The Kailasa Temple: World’s Largest Monolithic Structure Carved From One Piece of Rock 

 Kailasa Temple

One of the largest and greatest monuments in India is the Kailasa temple. Located in Ellora, this astonishing Hindu temple was carved out of one single rock. It was designed to resemble Mount Kailash, which is the home of the god Shiva. Kailasa is one of the most magnificent cave temples because of its unique architectural and sculptural styles.

The temple is also known as the Kailasanatha temple and is one of the 34 cave temples and monasteries which form the Ellora Caves. Seventeen of them are Hindu, twelve are Buddhist, and five are Jain.

Kailasa temple features the use of multiple amazing architectural and sculptural styles  Photo Credit
The temple architecture shows traces of Pallava and Chalukya styles  Photo Credit

King Krishna built this temple in 760 AD, with a different architecture from the earlier styles in the Deccan region. It shows some traces of influences from Pallava and Chalukya architecture. The king wanted to have his own Kailash, so when the temple was built, it was covered with white plaster which represented the snow that covers the Mount. The temple is unique because unlike other structures, this complex was excavated downward.

During the excavation 150,000 to 200,000 tons of solid rock was removed. Many archaeologists say that almost 300,000 tons of rock had to be scooped out, which typically would take centuries. However, some historians believe that the temple was built in 18 years. There is architectural evidence that suggests that the entire structure of the temple was planned at the beginning of its construction.

Kailasa is one of the 34 cave temples that collectively are known as the Ellora Caves  Photo Credit

A medieval Marathi legend appears to refer to the construction of the Kailasa temple Photo Credit

According to a medieval legend from the Marathi people of Maharashtra, at the time, the king was very sick. The queen prayed to Shiva to cure her husband, and in return, she vowed to build a temple in his honor and to observe a fast until the construction was done. The god Shiva granted the Queen’s wish and her husband was cured. The architects were concerned about the Queen’s fast because they knew that this kind of temple would take a long time to be finished.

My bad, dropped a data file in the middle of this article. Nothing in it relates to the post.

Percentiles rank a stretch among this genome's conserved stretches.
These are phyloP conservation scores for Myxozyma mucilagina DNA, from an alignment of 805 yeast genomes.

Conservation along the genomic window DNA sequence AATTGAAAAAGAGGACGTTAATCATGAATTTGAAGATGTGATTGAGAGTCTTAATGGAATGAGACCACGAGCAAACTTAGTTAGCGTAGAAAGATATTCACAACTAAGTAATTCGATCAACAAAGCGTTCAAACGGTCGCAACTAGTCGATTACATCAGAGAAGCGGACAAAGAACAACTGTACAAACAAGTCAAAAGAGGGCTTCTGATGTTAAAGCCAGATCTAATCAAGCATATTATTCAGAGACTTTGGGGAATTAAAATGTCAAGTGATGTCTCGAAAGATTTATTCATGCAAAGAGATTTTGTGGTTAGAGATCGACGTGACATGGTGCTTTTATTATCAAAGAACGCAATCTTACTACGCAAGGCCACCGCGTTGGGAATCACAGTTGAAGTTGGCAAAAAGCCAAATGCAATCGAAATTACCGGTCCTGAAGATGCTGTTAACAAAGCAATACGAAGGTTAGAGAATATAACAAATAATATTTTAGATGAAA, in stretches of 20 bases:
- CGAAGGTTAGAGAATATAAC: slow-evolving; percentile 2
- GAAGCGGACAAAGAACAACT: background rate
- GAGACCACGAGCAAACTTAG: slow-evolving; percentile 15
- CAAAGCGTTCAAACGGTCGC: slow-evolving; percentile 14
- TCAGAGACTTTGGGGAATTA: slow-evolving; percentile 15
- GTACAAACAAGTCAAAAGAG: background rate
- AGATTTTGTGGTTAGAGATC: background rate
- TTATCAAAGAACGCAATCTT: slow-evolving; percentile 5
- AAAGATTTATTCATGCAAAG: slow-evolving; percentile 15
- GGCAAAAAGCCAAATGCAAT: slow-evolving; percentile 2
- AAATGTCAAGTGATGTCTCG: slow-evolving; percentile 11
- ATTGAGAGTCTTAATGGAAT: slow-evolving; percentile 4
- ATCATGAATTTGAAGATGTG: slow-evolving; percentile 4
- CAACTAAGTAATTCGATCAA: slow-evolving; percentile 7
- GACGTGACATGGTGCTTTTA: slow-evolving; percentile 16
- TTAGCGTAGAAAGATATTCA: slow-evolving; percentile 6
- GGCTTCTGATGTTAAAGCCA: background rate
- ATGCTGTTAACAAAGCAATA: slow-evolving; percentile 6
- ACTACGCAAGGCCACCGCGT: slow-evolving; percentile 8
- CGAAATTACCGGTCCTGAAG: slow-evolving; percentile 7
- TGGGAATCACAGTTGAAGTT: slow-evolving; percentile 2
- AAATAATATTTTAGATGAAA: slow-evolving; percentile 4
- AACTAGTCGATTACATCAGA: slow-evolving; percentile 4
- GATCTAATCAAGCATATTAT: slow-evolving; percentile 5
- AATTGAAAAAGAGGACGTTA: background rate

However, an architect named Kokasa assured the queen that he could build the temple in one week, so he began from the top and carved the massive stone downward. When the temple was finished, it looked like a magical underground place filled with various sculptures.

which are followers of the old avatar Vishnu (Vaishnavaites) and the new avatar Shiva (Shaivaite). The construction of the main shrine is similar to the Virupaksha Temple at Pattadakal built in the 8th century.

The base of the temple has been carved to suggest that elephants are holding the whole structure Photo Credit

There are five other detached shrines in the temple’s premises Photo Credit

In the main courtyard, there is a monument to Shiva’s bull, Nandi. Elephant sculptures at the base of the temple make it look like they are holding up the whole structure.

Carved and painted in the base of the temple hall are scenes from the epics Ramayana and Mahabharata. Among the depictions, there is a striking sculpture of King Ravana attempting to lift Mount Kailash. There are also several detached shrines around the temple, three of which are dedicated to Yamuna, Saraswati, and Ganga, the river goddesses from the Hindu mythology.

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